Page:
Unions: Michigan GOP recertification bill ‘a nightmare’ for workplace

Jonathan Oosting
The Detroit News
At left, Angel Garcia, 35, principal at Western International High School, interviews John Burke of Wichita, Kansas for a teacher position during the DPSCD Teacher Hiring Fairs on July 31.  Burke said that he traveled to Detroit looking for a job in the city.

Lansing — A fast-tracked Senate Republican plan would require Michigan public employee union members to vote every two years on if they want to maintain or disband their union, a move critics argue could cause “chaos” in schools, police and fire departments.

Senate Majority Leader Arlan Meekhof, R-West Olive, personally sponsored the union election bill and said it would ensure that public-sector workers have the opportunity to “affirm that they still want their union to represent them” by requiring an election every other year.

If less than 50 percent of members vote to recertify, the union certification would be ended. Employee contracts bargained by the union would continue until they expire, except for any provisions related to union responsibilities.

Michigan law already allows public workers to push for union decertification if a majority of members want to do so, said Julie Rowe of the Michigan chapter of the American Federation of Teachers. Mandatory recertification votes would create “unnecessary turmoil in public workplaces," she said

“Requiring such disruption every two years would be a nightmare, not only for the public employees collective bargaining units, but for public employers who have to deal with and manage the process,” Rowe said.

Ingham County Sheriff Scott Wriggelsworth echoed the concerns, suggesting the proposal would strain labor and management relationships in public safety, where “our jobs … are to deal with and prevent chaos in our society.”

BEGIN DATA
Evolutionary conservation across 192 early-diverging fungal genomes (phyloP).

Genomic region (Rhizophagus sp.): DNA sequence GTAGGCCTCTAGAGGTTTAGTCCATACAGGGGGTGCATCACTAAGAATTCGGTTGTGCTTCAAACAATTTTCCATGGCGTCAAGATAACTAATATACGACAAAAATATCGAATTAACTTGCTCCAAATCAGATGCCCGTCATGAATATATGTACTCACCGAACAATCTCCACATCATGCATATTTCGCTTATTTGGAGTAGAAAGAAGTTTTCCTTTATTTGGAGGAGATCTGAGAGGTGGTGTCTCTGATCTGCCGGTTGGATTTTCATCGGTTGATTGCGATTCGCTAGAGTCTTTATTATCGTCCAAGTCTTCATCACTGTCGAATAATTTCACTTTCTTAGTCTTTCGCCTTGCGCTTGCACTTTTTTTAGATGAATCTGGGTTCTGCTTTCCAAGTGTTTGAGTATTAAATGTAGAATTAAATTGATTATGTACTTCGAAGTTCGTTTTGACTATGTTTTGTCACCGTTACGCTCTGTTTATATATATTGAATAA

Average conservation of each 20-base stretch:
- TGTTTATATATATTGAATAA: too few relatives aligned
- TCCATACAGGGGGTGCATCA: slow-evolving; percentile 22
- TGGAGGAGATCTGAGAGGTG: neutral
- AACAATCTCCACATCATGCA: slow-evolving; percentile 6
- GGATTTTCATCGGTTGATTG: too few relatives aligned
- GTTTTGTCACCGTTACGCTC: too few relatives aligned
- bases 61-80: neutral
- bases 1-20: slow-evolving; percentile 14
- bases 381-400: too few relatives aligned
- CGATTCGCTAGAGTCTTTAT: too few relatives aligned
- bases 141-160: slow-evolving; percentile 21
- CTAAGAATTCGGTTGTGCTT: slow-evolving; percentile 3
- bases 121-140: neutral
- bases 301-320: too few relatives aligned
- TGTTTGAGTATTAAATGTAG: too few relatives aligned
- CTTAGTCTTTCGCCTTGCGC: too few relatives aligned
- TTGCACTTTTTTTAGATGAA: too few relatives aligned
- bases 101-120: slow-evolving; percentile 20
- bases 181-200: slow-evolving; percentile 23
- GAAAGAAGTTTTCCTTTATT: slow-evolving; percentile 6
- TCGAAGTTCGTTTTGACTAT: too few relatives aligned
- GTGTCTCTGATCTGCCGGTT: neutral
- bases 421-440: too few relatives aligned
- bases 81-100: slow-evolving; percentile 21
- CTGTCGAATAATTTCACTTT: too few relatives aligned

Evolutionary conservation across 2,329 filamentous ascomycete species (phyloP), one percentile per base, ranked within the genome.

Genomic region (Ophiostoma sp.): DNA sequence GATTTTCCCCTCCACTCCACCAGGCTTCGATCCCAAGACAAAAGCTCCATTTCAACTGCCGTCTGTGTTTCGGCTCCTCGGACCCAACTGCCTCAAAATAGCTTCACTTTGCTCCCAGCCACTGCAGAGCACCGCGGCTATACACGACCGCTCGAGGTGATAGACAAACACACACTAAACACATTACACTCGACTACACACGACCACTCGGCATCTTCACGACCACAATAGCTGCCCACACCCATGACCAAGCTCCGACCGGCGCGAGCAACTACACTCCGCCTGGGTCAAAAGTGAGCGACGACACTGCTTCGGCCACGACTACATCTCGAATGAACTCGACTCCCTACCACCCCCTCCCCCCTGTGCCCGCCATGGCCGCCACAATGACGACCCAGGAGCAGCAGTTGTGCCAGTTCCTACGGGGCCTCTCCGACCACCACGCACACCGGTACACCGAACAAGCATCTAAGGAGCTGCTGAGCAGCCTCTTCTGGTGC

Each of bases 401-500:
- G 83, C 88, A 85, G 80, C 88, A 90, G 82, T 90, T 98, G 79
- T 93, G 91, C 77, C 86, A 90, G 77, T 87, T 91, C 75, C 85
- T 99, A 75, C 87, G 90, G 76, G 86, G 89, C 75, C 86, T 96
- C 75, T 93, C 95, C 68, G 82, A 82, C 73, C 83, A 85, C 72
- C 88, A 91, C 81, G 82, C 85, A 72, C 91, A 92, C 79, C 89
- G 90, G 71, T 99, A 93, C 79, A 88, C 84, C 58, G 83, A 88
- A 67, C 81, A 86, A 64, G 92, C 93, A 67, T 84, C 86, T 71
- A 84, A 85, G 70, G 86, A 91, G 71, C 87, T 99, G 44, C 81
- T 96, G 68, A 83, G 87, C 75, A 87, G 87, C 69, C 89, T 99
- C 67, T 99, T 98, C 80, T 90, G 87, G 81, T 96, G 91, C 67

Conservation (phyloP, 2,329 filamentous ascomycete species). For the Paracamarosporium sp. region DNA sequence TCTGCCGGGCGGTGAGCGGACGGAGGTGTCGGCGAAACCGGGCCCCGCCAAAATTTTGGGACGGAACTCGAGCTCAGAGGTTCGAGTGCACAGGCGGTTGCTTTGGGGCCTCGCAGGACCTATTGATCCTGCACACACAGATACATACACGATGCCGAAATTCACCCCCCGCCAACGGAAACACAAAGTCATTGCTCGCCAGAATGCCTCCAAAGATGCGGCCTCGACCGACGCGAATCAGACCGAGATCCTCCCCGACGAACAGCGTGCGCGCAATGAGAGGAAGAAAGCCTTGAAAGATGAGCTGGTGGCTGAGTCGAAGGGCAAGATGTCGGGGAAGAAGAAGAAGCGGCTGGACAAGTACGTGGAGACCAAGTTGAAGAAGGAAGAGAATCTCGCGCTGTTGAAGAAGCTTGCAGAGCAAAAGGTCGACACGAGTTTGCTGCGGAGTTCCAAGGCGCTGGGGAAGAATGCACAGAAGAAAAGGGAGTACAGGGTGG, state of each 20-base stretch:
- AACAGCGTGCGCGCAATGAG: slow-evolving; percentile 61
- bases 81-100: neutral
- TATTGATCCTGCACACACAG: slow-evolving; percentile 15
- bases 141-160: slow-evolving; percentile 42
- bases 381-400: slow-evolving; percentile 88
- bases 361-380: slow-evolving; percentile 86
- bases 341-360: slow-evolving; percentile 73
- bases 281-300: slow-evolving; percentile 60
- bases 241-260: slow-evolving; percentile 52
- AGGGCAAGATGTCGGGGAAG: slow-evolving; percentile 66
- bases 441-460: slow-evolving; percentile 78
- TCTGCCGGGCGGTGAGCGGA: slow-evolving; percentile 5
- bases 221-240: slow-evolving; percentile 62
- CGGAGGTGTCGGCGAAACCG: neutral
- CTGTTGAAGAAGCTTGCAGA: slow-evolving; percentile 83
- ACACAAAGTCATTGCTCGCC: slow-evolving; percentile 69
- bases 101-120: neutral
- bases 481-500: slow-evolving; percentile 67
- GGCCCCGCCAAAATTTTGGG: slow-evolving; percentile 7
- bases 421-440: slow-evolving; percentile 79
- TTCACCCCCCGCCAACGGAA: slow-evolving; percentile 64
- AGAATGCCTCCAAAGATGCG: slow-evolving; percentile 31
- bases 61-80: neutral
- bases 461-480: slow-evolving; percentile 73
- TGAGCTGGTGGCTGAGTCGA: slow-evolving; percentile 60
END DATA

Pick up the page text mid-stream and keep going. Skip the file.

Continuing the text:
“If this bill passes, I guarantee it will create significant internal chaos in our organizations that could possibly or would possibly affect our ability to deal with… external chaos,” Wriggelsworth said.

The Republican-led Senate Competitiveness Committee approved the legislation 4-1 in an early morning Wednesday vote less than 24 hours after the bill was introduced during the busy lame-duck session. It is now before the full Senate. 

The proposal includes a $500,000 appropriation for the Department of Licensing and Regulatory Affairs to “implement” the law, which would also make it immune from a public referendum vote.

The plan is supported by conservative groups that pushed for the state’s 2013 right-to-work law, including the Michigan Freedom Fund, linked to the powerful DeVos family, and the Michigan chapter of Americans for Prosperity, backed by the Koch brothers.

“Michigan public employees deserve a choice and a voice in the workplace,” Michael Reitz, executive vice president, Mackinac Center for Public Policy, said in a statement.

“Citizens across our state vote every two or four years about who represents them in Lansing and Washington — yet fewer than 1 percent of teachers and only a small number of other union members have ever had the opportunity to vote in support of their unions.”

Wednesday morning’s committee hearing was dominated by opposition from union leaders, who called the legislation an attack on public workers. No supporters spoke beyond a Meekhof staffer, who could not explain why the legislation proposes an immediate appropriation four years from the first required recertification vote in 2022.

Michigan’s right-to-work law prohibits mandatory union dues or fees as a condition of employment. That law allows members to leave a union, which “makes this legislation completely unnecessary,” Rowe said.

“It is obvious that the only real goal of this legislation is to attack Michigan’s public workers, public school teachers, nurses, custodians, secretaries, speech pathologists and librarians.”

The Republican legislation would require the union recertification elections to take place in even years between Aug. 1 and Nov. 30, overlapping with major statewide primary and elections, noted Nick Ciaramitaro, legislative director for AFSCME Council 25, which represents government workers.

Proposing mandatory disruptions within public-sector unions “can only be viewed as a diabolical attempt to silence the voices of dissent” in state elections, Ciaramitaro said.

State law allows Michigan employers to petition for a certification vote if union membership falls below 50 percent, and as few as 30 percent of employees can petition for a certification election whenever a contract is not in place, he said.

Ciaramitaro asked GOP lawmakers to “reject this less than veiled effort to end democratic representation in the workplace on a level field.”


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